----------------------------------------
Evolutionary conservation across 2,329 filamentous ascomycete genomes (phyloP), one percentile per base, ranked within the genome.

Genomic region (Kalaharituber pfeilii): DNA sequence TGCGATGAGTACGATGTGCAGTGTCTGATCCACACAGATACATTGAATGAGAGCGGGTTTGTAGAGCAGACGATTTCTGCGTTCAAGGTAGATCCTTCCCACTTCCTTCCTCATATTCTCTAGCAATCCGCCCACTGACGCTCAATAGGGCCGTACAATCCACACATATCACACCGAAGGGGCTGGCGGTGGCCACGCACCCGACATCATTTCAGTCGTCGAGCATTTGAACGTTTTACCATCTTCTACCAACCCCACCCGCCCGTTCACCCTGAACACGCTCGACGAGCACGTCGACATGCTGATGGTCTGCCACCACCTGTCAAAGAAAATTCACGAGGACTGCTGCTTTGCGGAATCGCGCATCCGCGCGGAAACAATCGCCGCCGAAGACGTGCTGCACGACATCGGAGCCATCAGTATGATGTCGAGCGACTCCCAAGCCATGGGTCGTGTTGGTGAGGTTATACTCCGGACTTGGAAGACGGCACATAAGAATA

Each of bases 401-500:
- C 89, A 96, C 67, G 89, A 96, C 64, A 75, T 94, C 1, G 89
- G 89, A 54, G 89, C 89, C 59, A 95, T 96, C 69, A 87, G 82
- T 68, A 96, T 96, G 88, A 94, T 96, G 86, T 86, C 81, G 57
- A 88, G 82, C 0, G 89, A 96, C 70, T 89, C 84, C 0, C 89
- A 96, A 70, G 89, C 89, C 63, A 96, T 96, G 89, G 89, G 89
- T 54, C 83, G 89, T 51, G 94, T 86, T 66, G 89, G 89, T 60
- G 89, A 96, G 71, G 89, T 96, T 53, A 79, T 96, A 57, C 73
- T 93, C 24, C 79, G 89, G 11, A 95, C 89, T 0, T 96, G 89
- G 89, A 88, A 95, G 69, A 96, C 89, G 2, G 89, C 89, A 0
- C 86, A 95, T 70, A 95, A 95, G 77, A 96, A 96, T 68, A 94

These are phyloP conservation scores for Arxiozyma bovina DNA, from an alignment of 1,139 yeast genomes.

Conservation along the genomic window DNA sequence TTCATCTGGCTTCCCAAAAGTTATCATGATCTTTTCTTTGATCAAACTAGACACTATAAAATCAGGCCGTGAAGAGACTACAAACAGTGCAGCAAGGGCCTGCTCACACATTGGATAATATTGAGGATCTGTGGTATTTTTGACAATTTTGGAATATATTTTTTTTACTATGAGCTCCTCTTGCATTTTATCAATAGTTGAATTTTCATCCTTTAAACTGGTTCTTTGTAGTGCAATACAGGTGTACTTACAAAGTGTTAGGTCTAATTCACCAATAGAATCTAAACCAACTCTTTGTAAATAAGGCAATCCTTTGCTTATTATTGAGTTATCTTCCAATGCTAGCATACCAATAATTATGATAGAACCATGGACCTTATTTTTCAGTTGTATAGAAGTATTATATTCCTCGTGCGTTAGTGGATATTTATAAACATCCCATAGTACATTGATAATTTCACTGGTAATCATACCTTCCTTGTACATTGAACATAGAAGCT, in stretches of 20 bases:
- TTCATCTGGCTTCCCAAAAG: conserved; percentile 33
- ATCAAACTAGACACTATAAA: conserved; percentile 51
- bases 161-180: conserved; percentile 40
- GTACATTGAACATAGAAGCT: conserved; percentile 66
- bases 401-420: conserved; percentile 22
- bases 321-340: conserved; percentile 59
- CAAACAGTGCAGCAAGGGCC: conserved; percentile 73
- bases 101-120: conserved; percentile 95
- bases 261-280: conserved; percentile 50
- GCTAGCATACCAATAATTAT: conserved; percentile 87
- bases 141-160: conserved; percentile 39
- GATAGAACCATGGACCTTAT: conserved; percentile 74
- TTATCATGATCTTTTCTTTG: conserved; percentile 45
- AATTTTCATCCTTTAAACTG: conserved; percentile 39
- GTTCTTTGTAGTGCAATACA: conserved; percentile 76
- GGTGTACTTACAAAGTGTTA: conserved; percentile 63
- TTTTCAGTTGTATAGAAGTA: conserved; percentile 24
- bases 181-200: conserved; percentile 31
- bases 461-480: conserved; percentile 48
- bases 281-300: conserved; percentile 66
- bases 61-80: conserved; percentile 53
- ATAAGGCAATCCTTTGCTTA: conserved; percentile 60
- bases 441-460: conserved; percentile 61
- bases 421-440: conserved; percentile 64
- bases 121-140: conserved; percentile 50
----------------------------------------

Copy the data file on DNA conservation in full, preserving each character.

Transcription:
Evolutionary conservation across 2,329 filamentous ascomycete genomes (phyloP), one percentile per base, ranked within the genome.

Genomic region (Kalaharituber pfeilii): DNA sequence TGCGATGAGTACGATGTGCAGTGTCTGATCCACACAGATACATTGAATGAGAGCGGGTTTGTAGAGCAGACGATTTCTGCGTTCAAGGTAGATCCTTCCCACTTCCTTCCTCATATTCTCTAGCAATCCGCCCACTGACGCTCAATAGGGCCGTACAATCCACACATATCACACCGAAGGGGCTGGCGGTGGCCACGCACCCGACATCATTTCAGTCGTCGAGCATTTGAACGTTTTACCATCTTCTACCAACCCCACCCGCCCGTTCACCCTGAACACGCTCGACGAGCACGTCGACATGCTGATGGTCTGCCACCACCTGTCAAAGAAAATTCACGAGGACTGCTGCTTTGCGGAATCGCGCATCCGCGCGGAAACAATCGCCGCCGAAGACGTGCTGCACGACATCGGAGCCATCAGTATGATGTCGAGCGACTCCCAAGCCATGGGTCGTGTTGGTGAGGTTATACTCCGGACTTGGAAGACGGCACATAAGAATA

Each of bases 401-500:
- C 89, A 96, C 67, G 89, A 96, C 64, A 75, T 94, C 1, G 89
- G 89, A 54, G 89, C 89, C 59, A 95, T 96, C 69, A 87, G 82
- T 68, A 96, T 96, G 88, A 94, T 96, G 86, T 86, C 81, G 57
- A 88, G 82, C 0, G 89, A 96, C 70, T 89, C 84, C 0, C 89
- A 96, A 70, G 89, C 89, C 63, A 96, T 96, G 89, G 89, G 89
- T 54, C 83, G 89, T 51, G 94, T 86, T 66, G 89, G 89, T 60
- G 89, A 96, G 71, G 89, T 96, T 53, A 79, T 96, A 57, C 73
- T 93, C 24, C 79, G 89, G 11, A 95, C 89, T 0, T 96, G 89
- G 89, A 88, A 95, G 69, A 96, C 89, G 2, G 89, C 89, A 0
- C 86, A 95, T 70, A 95, A 95, G 77, A 96, A 96, T 68, A 94

These are phyloP conservation scores for Arxiozyma bovina DNA, from an alignment of 1,139 yeast genomes.

Conservation along the genomic window DNA sequence TTCATCTGGCTTCCCAAAAGTTATCATGATCTTTTCTTTGATCAAACTAGACACTATAAAATCAGGCCGTGAAGAGACTACAAACAGTGCAGCAAGGGCCTGCTCACACATTGGATAATATTGAGGATCTGTGGTATTTTTGACAATTTTGGAATATATTTTTTTTACTATGAGCTCCTCTTGCATTTTATCAATAGTTGAATTTTCATCCTTTAAACTGGTTCTTTGTAGTGCAATACAGGTGTACTTACAAAGTGTTAGGTCTAATTCACCAATAGAATCTAAACCAACTCTTTGTAAATAAGGCAATCCTTTGCTTATTATTGAGTTATCTTCCAATGCTAGCATACCAATAATTATGATAGAACCATGGACCTTATTTTTCAGTTGTATAGAAGTATTATATTCCTCGTGCGTTAGTGGATATTTATAAACATCCCATAGTACATTGATAATTTCACTGGTAATCATACCTTCCTTGTACATTGAACATAGAAGCT, in stretches of 20 bases:
- TTCATCTGGCTTCCCAAAAG: conserved; percentile 33
- ATCAAACTAGACACTATAAA: conserved; percentile 51
- bases 161-180: conserved; percentile 40
- GTACATTGAACATAGAAGCT: conserved; percentile 66
- bases 401-420: conserved; percentile 22
- bases 321-340: conserved; percentile 59
- CAAACAGTGCAGCAAGGGCC: conserved; percentile 73
- bases 101-120: conserved; percentile 95
- bases 261-280: conserved; percentile 50
- GCTAGCATACCAATAATTAT: conserved; percentile 87
- bases 141-160: conserved; percentile 39
- GATAGAACCATGGACCTTAT: conserved; percentile 74
- TTATCATGATCTTTTCTTTG: conserved; percentile 45
- AATTTTCATCCTTTAAACTG: conserved; percentile 39
- GTTCTTTGTAGTGCAATACA: conserved; percentile 76
- GGTGTACTTACAAAGTGTTA: conserved; percentile 63
- TTTTCAGTTGTATAGAAGTA: conserved; percentile 24
- bases 181-200: conserved; percentile 31
- bases 461-480: conserved; percentile 48
- bases 281-300: conserved; percentile 66
- bases 61-80: conserved; percentile 53
- ATAAGGCAATCCTTTGCTTA: conserved; percentile 60
- bases 441-460: conserved; percentile 61
- bases 421-440: conserved; percentile 64
- bases 121-140: conserved; percentile 50